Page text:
Depending on your program a boat will be more, or less, suitable. The choice of construction material (more or less easy to repair, more or less impact resistant…) as well as a hull designed for certain sea conditions, all these considerations must direct you in your best choice of boat.

Plenty of people have sailed around the world in crazy boats that were never fit for purpose, and they survived to tell the tale. However, we can’t advise you strongly enough to avoid putting yourself in a dangerous situation by following their foolhardy example. If the brain between your ears functions as well as the beating passion of your sailor's heart, you will prepare your boat with the best available safety and survival equipment and enjoy your Atlantic passage sometimes at speeds in excess of 20 knots. There is plenty of choice in the market for boats of all kinds of performance at every price point. Just remember that you can't put a price on safety, it's not something where you want to cut corners. The IC36 has been specified with the equipment that will give you and your family the assurance of safety that you'll want should you ever find yourself caught in a mid-ocean storm.

6. The equipment. How not to make a mistake?

 Are you starting to get a good idea of the model you need? Now you will have to fit it out with the right equipment. In the case of a new boat, you will need to design everything from first principles. There are a few things to keep in mind, the builder's weight specifications, the energy production and your consumption, and of course your budget. Once again, you have to know yourself and your way of sailing, and be honest with yourself. If you aren’t sure what you need, don’t hesitate to seek help from us to equip your boat in the best and most coherent manner for your needs and your level of competence. The quality of life on board, and thus the success of your cruise, often depends on how much attention you give this phase of the process.

7. Power – necessary or not?

A sailing boat is made to sail. For good performance, the boat must be sufficiently well-canvassed. What about the motor? For ocean cruising, a powerful engine is still a nice thing to have. It gives you another answer when you the situation arises, to assist on a passage against difficult seas, or in no wind, or to deliver you to safe shelter in case of problems with the rig. A powerful engine will run slower for a given speed and will not wear out as quickly. But be careful because as ever - when we are talking about boats - everything is a question of balance and compromise. An electric engine is lighter, lower maintanance and is very effective for weight management and hydro-regeneration. An almost zero carbon footprint and state-of-the-art of technology makes electric a very attractive option. A diesel engine and full diesel tanks are heavier, which can unbalance the boat’s trim and consumes more fuel as well as requiring much more maintenance. An outboard engine is a very light and cheap solution, but is not a very elegant solution. It requires more manhandling and is not nearly so effective in a rough sea state. So you need to give careful thought to the engine power you're likely to need. A good test is to cruise solely under engine power into a rough sea, into a strong headwind. That will soon give you a good idea of how much power you need.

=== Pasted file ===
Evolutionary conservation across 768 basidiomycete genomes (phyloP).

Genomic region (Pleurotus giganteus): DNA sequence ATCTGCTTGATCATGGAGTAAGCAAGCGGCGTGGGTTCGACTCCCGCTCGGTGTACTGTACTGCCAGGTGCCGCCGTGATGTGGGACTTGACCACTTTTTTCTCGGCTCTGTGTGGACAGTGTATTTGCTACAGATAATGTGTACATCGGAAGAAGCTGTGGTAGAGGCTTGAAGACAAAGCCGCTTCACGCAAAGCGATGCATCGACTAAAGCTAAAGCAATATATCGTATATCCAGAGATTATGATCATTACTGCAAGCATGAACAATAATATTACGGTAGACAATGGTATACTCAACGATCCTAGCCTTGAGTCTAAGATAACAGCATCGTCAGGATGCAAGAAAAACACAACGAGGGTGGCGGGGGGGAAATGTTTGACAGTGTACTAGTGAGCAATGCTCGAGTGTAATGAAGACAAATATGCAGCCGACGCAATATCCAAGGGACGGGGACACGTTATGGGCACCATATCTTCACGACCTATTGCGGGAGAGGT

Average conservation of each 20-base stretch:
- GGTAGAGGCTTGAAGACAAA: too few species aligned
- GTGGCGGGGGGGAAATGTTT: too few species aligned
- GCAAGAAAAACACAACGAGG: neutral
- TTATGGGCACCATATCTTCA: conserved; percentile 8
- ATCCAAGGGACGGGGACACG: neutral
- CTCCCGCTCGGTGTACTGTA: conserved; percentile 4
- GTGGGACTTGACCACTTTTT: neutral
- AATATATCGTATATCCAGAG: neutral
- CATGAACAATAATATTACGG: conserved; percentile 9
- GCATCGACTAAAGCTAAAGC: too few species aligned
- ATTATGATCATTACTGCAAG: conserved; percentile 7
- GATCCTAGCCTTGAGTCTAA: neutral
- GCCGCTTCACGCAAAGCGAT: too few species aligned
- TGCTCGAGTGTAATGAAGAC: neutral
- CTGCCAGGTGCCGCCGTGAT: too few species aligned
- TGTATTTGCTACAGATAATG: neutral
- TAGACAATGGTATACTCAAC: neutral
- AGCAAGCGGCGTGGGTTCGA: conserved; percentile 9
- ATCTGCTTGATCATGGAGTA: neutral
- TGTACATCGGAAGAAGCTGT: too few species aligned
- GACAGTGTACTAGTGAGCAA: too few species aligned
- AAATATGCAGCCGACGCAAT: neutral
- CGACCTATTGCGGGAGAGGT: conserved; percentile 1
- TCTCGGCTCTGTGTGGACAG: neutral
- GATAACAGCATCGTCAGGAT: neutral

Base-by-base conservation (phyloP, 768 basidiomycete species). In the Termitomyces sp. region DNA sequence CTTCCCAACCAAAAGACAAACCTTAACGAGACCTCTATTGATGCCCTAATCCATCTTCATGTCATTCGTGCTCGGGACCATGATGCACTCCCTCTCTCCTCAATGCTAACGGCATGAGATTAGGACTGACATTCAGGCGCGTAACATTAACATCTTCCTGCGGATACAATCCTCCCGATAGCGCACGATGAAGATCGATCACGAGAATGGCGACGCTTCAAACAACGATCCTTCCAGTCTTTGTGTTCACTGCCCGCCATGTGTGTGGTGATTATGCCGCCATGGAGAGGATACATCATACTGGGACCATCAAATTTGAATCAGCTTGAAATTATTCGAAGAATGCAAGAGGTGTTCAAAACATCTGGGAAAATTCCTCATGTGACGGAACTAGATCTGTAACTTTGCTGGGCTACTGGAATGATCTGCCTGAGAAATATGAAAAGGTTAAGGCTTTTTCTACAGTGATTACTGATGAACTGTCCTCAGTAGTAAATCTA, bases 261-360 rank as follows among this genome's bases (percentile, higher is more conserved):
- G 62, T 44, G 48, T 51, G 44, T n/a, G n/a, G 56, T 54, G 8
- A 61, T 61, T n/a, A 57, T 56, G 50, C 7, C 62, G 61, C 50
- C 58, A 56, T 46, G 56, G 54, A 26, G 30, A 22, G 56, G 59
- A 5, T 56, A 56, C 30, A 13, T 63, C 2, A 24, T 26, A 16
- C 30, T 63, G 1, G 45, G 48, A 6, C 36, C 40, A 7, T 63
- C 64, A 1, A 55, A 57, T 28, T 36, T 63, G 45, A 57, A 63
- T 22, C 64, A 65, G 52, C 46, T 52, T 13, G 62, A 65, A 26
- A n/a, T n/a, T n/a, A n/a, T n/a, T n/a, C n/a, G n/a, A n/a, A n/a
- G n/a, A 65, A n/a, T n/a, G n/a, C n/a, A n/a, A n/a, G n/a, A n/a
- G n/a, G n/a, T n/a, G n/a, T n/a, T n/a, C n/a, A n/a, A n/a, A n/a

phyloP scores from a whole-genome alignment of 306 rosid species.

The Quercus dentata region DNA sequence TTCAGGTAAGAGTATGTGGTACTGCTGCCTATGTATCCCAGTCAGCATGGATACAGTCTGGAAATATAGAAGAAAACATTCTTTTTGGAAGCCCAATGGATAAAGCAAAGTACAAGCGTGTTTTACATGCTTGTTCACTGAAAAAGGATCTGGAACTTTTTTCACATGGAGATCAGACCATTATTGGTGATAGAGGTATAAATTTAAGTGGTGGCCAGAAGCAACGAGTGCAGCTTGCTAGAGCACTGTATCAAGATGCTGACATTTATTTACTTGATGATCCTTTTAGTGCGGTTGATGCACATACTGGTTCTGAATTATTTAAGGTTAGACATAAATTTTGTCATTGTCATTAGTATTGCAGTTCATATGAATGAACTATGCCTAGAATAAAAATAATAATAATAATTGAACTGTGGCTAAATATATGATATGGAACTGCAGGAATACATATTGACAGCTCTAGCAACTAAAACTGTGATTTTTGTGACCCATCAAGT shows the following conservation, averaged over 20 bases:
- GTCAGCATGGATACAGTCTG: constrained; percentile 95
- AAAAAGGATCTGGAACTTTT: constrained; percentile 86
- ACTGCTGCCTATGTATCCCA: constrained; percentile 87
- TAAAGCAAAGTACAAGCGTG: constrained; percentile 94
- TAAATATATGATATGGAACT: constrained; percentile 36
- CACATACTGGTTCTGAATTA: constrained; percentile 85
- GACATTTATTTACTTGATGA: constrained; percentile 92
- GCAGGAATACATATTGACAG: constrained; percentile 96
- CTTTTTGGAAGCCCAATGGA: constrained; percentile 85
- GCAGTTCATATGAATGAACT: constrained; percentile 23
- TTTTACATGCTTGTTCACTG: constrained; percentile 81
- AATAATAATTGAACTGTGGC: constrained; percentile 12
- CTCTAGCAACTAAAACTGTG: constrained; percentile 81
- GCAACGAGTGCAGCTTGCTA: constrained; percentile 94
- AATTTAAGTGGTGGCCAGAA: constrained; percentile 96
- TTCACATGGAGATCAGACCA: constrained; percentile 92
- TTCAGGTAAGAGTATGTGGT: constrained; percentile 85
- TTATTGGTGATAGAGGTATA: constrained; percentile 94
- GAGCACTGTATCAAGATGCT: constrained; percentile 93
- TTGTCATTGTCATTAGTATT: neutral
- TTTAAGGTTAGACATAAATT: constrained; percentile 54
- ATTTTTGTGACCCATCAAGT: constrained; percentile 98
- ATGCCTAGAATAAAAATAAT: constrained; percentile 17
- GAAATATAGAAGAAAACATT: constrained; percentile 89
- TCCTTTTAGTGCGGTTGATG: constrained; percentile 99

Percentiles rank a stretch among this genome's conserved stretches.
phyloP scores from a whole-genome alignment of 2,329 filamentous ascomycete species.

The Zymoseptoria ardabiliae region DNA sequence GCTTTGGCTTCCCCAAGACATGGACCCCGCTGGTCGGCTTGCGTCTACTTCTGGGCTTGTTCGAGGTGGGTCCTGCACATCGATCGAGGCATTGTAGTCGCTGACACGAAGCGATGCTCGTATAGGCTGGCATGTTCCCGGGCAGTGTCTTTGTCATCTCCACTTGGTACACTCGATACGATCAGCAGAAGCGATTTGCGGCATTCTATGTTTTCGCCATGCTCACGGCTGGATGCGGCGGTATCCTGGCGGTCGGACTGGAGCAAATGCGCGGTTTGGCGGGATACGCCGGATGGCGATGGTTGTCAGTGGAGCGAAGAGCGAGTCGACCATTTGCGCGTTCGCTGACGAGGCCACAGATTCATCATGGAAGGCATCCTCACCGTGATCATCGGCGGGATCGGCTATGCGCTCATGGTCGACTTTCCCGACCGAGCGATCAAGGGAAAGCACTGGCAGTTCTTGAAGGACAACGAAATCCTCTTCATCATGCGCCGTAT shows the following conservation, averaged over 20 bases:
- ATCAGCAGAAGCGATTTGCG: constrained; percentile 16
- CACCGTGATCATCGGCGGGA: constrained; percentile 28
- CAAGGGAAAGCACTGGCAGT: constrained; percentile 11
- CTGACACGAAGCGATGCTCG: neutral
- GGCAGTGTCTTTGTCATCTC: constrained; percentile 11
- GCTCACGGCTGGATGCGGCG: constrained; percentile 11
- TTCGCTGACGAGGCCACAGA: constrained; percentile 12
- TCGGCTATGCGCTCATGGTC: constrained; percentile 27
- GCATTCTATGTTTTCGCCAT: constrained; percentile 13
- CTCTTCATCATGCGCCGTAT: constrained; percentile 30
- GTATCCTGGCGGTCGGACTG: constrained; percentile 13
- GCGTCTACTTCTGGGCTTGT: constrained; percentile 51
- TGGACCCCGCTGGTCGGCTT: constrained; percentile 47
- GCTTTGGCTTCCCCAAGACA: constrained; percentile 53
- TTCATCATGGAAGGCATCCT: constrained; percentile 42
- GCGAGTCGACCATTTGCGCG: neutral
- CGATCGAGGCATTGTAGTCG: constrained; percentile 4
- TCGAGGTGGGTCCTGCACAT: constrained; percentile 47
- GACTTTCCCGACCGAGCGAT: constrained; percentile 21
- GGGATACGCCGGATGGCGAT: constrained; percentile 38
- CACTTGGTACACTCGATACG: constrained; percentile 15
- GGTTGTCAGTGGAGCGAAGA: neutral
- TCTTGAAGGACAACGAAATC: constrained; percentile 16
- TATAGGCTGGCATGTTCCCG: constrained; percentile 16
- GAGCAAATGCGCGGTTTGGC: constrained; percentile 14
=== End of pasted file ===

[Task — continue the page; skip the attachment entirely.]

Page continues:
8. The Deck Plan... don't treat it as an afterthought

It’s often the poor relation when buying a boat, yet … a boat’s deck plan is so, so important. Control lines that are led back to the cockpit, quick and easy reefing, the positioning, power and number of winches and cleats are all important factors for safety as well as enjoyment when under sail. Here again, don't hesitate to ask us for help; we'll explain the pros and cons of different options and how they might help define your needs. You need to have a deck layout that allows you straightforward and simple control of the sail plan, ideally with as much as possible led into the cockpit to make it simple to control the boat and the rig from a safe, well-protected place. For similar reasons, it's important to get the steering position right, especially for long passages.

9. The 80/20 rule, your vital rule of thumb for circumnavigation...

A typical round the world trip reveals the following - and somewhat surprising - statistic:  80% of the time spent at anchor, and 20% under sail. You will sail a bit more on a three-year circumnavigation (approximately 25% of the time) and a bit less if you take more than 7 years to complete the trip. Whatever your timescale, never forget that - while your beautiful cat must be able to get you to where you want to go in safety - you will spend most of your time at anchor; hence the importance of the living accommodation in your choice of boat. A practical saloon and a well-protected cockpit with coach roof, sugar scoops with more or less easy access for swimming, for example. And maybe you need to think about the ergonomic launching of your dinghy (and hauling it back up again); it doesn't sound that sexy, but perhaps that additional hoisting equipment is a performance trade-off worth making. 


We hope these 9 points have been helpful and thought provoking. Know yourself and the wishes of those you'll be sailing with. Be honest, and when you have considered all the factors mentioned above, you'll be in a much better place to make the right decisions for designing the boat of your dreams....